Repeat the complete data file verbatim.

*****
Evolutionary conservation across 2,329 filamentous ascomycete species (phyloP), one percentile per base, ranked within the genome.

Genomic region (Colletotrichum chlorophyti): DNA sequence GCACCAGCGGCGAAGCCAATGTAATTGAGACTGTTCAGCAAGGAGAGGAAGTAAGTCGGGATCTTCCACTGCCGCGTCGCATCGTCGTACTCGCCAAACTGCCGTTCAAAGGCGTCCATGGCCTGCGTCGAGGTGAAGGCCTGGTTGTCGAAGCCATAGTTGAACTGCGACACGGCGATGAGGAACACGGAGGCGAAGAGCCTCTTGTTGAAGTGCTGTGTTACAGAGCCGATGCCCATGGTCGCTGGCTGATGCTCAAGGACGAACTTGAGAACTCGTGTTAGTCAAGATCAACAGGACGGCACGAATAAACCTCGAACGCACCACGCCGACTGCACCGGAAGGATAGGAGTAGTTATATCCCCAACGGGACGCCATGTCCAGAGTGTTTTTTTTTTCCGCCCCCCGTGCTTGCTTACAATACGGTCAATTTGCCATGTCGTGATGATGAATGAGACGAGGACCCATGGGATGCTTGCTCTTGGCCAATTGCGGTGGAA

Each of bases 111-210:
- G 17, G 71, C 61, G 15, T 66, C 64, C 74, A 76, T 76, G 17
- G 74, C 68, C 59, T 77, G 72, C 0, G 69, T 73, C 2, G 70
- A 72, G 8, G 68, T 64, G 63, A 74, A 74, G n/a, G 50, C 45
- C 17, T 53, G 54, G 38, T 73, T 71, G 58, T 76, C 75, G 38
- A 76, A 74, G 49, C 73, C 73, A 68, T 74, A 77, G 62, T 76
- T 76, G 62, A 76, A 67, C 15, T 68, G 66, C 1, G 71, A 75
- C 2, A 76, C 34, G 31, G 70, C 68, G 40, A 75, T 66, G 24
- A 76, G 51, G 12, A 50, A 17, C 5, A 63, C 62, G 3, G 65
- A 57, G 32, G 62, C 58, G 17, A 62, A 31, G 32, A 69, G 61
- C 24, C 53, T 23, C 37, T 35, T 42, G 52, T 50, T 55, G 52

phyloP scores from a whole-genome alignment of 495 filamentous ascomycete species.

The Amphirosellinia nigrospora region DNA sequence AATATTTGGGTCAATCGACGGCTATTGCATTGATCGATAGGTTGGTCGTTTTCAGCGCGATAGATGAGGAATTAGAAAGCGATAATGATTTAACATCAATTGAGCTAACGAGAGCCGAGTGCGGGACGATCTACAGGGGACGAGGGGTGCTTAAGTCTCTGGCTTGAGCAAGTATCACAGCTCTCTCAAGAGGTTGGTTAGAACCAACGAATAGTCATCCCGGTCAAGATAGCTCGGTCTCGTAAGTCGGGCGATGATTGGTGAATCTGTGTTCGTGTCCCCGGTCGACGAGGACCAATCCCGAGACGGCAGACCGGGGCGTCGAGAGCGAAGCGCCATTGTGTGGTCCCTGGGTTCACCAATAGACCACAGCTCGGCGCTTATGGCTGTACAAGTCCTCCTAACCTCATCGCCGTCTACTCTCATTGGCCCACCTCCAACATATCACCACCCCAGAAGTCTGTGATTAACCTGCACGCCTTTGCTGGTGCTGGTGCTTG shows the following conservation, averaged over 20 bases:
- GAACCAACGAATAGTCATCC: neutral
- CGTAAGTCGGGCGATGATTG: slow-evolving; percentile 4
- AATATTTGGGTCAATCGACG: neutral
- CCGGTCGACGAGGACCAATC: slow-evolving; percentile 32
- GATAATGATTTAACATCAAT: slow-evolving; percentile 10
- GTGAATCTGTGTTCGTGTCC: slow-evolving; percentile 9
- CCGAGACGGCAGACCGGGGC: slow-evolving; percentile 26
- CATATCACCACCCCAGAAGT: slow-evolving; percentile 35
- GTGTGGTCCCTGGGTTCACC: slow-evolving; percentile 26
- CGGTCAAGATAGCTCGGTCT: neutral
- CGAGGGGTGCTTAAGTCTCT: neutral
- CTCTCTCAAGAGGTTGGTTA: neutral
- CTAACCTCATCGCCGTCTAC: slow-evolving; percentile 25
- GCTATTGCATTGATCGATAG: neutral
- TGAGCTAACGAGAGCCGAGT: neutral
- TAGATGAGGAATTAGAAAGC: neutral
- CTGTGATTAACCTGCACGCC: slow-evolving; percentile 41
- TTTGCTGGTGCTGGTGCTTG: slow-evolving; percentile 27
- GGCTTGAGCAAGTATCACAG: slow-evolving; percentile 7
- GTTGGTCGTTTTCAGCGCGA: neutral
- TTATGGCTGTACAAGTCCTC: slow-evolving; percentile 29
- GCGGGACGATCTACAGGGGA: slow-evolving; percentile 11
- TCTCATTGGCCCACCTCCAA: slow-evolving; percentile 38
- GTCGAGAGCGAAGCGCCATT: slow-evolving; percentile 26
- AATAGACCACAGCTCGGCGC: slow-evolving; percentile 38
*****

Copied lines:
Evolutionary conservation across 2,329 filamentous ascomycete species (phyloP), one percentile per base, ranked within the genome.

Genomic region (Colletotrichum chlorophyti): DNA sequence GCACCAGCGGCGAAGCCAATGTAATTGAGACTGTTCAGCAAGGAGAGGAAGTAAGTCGGGATCTTCCACTGCCGCGTCGCATCGTCGTACTCGCCAAACTGCCGTTCAAAGGCGTCCATGGCCTGCGTCGAGGTGAAGGCCTGGTTGTCGAAGCCATAGTTGAACTGCGACACGGCGATGAGGAACACGGAGGCGAAGAGCCTCTTGTTGAAGTGCTGTGTTACAGAGCCGATGCCCATGGTCGCTGGCTGATGCTCAAGGACGAACTTGAGAACTCGTGTTAGTCAAGATCAACAGGACGGCACGAATAAACCTCGAACGCACCACGCCGACTGCACCGGAAGGATAGGAGTAGTTATATCCCCAACGGGACGCCATGTCCAGAGTGTTTTTTTTTTCCGCCCCCCGTGCTTGCTTACAATACGGTCAATTTGCCATGTCGTGATGATGAATGAGACGAGGACCCATGGGATGCTTGCTCTTGGCCAATTGCGGTGGAA

Each of bases 111-210:
- G 17, G 71, C 61, G 15, T 66, C 64, C 74, A 76, T 76, G 17
- G 74, C 68, C 59, T 77, G 72, C 0, G 69, T 73, C 2, G 70
- A 72, G 8, G 68, T 64, G 63, A 74, A 74, G n/a, G 50, C 45
- C 17, T 53, G 54, G 38, T 73, T 71, G 58, T 76, C 75, G 38
- A 76, A 74, G 49, C 73, C 73, A 68, T 74, A 77, G 62, T 76
- T 76, G 62, A 76, A 67, C 15, T 68, G 66, C 1, G 71, A 75
- C 2, A 76, C 34, G 31, G 70, C 68, G 40, A 75, T 66, G 24
- A 76, G 51, G 12, A 50, A 17, C 5, A 63, C 62, G 3, G 65
- A 57, G 32, G 62, C 58, G 17, A 62, A 31, G 32, A 69, G 61
- C 24, C 53, T 23, C 37, T 35, T 42, G 52, T 50, T 55, G 52

phyloP scores from a whole-genome alignment of 495 filamentous ascomycete species.

The Amphirosellinia nigrospora region DNA sequence AATATTTGGGTCAATCGACGGCTATTGCATTGATCGATAGGTTGGTCGTTTTCAGCGCGATAGATGAGGAATTAGAAAGCGATAATGATTTAACATCAATTGAGCTAACGAGAGCCGAGTGCGGGACGATCTACAGGGGACGAGGGGTGCTTAAGTCTCTGGCTTGAGCAAGTATCACAGCTCTCTCAAGAGGTTGGTTAGAACCAACGAATAGTCATCCCGGTCAAGATAGCTCGGTCTCGTAAGTCGGGCGATGATTGGTGAATCTGTGTTCGTGTCCCCGGTCGACGAGGACCAATCCCGAGACGGCAGACCGGGGCGTCGAGAGCGAAGCGCCATTGTGTGGTCCCTGGGTTCACCAATAGACCACAGCTCGGCGCTTATGGCTGTACAAGTCCTCCTAACCTCATCGCCGTCTACTCTCATTGGCCCACCTCCAACATATCACCACCCCAGAAGTCTGTGATTAACCTGCACGCCTTTGCTGGTGCTGGTGCTTG shows the following conservation, averaged over 20 bases:
- GAACCAACGAATAGTCATCC: neutral
- CGTAAGTCGGGCGATGATTG: slow-evolving; percentile 4
- AATATTTGGGTCAATCGACG: neutral
- CCGGTCGACGAGGACCAATC: slow-evolving; percentile 32
- GATAATGATTTAACATCAAT: slow-evolving; percentile 10
- GTGAATCTGTGTTCGTGTCC: slow-evolving; percentile 9
- CCGAGACGGCAGACCGGGGC: slow-evolving; percentile 26
- CATATCACCACCCCAGAAGT: slow-evolving; percentile 35
- GTGTGGTCCCTGGGTTCACC: slow-evolving; percentile 26
- CGGTCAAGATAGCTCGGTCT: neutral
- CGAGGGGTGCTTAAGTCTCT: neutral
- CTCTCTCAAGAGGTTGGTTA: neutral
- CTAACCTCATCGCCGTCTAC: slow-evolving; percentile 25
- GCTATTGCATTGATCGATAG: neutral
- TGAGCTAACGAGAGCCGAGT: neutral
- TAGATGAGGAATTAGAAAGC: neutral
- CTGTGATTAACCTGCACGCC: slow-evolving; percentile 41
- TTTGCTGGTGCTGGTGCTTG: slow-evolving; percentile 27
- GGCTTGAGCAAGTATCACAG: slow-evolving; percentile 7
- GTTGGTCGTTTTCAGCGCGA: neutral
- TTATGGCTGTACAAGTCCTC: slow-evolving; percentile 29
- GCGGGACGATCTACAGGGGA: slow-evolving; percentile 11
- TCTCATTGGCCCACCTCCAA: slow-evolving; percentile 38
- GTCGAGAGCGAAGCGCCATT: slow-evolving; percentile 26
- AATAGACCACAGCTCGGCGC: slow-evolving; percentile 38